14 Mar An article on the interesting intersection of happiness, economics and politics
Check out this interesting article exploring the role of happiness in political and econcomic policy decision making…
The Happynomics of Life from the NY Times (by Roger Cohen)
The Brits don’t go in much for happiness. Stiff upper lip is more the thing, and a good laugh if warranted. Trying to be happy just seems like piffle to a practical people. Undeterred, Prime Minister David Cameron has decided to create a national happiness index providing quarterly measures of how folks feel.
His foray into “happynomics” has prompted a deluge of criticism — “woolly-headed distraction” was a mild commentary — at a time when Brits face a year of cuts in everything from public-sector jobs to child benefits. The consensus seems to be that Cameron is going touchy-feely because in reality he’s wielding an ax.
That may be so. But the case for trying to measure the happiness of a society, rather than its growth and productivity alone, has become compelling. When Western industrialized societies started measuring gross domestic product, the issue for many was survival. Now most people have enough — or far more than enough by the standards of human history — but the question remains: “What’s going on inside their heads?”
Little that’s good, it seems. Stress has become the byword for a spreading anxiety. This anxiety’s personal, about jobs and money and health, but also general: that we can’t go on like this, running only to stand still, making things faster and faster, consuming more and more food (with consequent pressures on prices); that somehow a world of more than seven billion people is going to have to “downshift” to make it, revise its criteria of what constitutes well-being.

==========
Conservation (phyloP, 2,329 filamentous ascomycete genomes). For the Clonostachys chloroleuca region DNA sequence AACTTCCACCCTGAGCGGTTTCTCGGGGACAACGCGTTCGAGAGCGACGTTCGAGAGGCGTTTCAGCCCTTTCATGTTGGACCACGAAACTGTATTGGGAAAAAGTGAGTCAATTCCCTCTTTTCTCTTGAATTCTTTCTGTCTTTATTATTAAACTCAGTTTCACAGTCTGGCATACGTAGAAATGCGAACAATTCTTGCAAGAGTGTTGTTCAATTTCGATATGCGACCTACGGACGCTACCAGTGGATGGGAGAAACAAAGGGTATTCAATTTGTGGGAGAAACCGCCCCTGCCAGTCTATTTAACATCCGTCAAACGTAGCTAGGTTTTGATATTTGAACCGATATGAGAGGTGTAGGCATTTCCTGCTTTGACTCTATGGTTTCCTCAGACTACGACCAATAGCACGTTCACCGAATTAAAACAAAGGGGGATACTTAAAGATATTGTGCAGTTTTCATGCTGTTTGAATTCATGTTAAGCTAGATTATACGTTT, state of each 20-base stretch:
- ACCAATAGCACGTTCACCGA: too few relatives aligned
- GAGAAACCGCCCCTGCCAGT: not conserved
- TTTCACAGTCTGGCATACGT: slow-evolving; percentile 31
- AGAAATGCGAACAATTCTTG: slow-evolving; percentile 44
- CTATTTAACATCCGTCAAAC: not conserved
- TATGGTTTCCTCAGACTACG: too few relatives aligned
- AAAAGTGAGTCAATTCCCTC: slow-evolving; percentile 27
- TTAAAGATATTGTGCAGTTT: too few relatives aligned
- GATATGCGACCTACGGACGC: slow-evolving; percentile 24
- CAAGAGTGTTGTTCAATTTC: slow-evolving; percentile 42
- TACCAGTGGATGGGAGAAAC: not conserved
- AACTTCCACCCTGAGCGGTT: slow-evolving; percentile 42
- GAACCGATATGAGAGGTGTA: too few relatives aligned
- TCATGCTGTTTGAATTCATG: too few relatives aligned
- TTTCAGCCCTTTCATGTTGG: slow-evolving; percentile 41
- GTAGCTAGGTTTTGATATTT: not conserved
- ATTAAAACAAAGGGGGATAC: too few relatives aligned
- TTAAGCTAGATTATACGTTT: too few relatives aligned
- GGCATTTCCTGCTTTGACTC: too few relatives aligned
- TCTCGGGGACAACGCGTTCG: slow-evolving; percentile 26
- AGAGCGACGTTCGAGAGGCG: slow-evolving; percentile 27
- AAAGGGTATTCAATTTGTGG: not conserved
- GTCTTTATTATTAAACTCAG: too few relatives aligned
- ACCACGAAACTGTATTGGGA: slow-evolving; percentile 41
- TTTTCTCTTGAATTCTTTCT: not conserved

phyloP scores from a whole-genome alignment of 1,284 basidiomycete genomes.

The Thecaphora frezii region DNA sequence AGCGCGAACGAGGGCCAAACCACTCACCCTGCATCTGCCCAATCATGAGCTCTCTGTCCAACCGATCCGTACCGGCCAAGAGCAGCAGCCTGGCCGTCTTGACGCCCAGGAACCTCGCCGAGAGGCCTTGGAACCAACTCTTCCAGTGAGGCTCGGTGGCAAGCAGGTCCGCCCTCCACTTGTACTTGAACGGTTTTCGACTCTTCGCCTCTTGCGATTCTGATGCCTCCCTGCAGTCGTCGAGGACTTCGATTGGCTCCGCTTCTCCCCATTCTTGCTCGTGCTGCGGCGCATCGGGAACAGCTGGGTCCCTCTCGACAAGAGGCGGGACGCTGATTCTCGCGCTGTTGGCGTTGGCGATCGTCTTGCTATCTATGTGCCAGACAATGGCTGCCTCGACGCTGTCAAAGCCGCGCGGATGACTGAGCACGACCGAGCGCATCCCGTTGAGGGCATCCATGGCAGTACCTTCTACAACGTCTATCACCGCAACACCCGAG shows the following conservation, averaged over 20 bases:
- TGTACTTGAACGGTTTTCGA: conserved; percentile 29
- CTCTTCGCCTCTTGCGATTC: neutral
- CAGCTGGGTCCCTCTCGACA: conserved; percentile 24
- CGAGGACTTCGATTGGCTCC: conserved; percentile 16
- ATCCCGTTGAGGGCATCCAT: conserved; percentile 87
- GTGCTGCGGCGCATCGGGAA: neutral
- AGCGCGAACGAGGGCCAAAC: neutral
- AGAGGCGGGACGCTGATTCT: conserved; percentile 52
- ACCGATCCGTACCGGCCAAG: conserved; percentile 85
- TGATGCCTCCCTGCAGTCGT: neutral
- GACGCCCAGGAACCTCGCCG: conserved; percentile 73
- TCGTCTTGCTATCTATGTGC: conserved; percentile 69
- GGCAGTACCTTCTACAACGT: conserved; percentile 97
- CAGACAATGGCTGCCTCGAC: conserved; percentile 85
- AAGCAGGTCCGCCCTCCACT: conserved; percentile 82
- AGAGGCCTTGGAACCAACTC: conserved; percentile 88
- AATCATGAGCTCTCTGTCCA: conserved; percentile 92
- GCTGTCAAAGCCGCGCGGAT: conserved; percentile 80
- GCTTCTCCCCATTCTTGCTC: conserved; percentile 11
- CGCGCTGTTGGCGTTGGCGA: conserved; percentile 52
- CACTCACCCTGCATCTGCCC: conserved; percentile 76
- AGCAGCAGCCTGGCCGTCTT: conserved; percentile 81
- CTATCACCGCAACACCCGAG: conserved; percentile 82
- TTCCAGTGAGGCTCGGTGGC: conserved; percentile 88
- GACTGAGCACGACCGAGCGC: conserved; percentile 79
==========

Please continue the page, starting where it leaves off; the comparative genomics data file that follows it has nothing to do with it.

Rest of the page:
Just what goes into well-being is confounding. Many of the variables — like love and friendship and family relations — are hard to pin down. But British research has suggested that money itself does not confer happiness, although wealthier people tend to be happier; that employment is critical to self-esteem; that women tend to be happier than men; and that people need something beyond the material for fulfillment.
Starting next month, the government will pose the following questions and ask people to respond on a scale of zero to 10: How happy did you feel yesterday? How anxious did you feel yesterday? How satisfied are you with your life nowadays? To what extent do you feel the things you do in your life are worthwhile?
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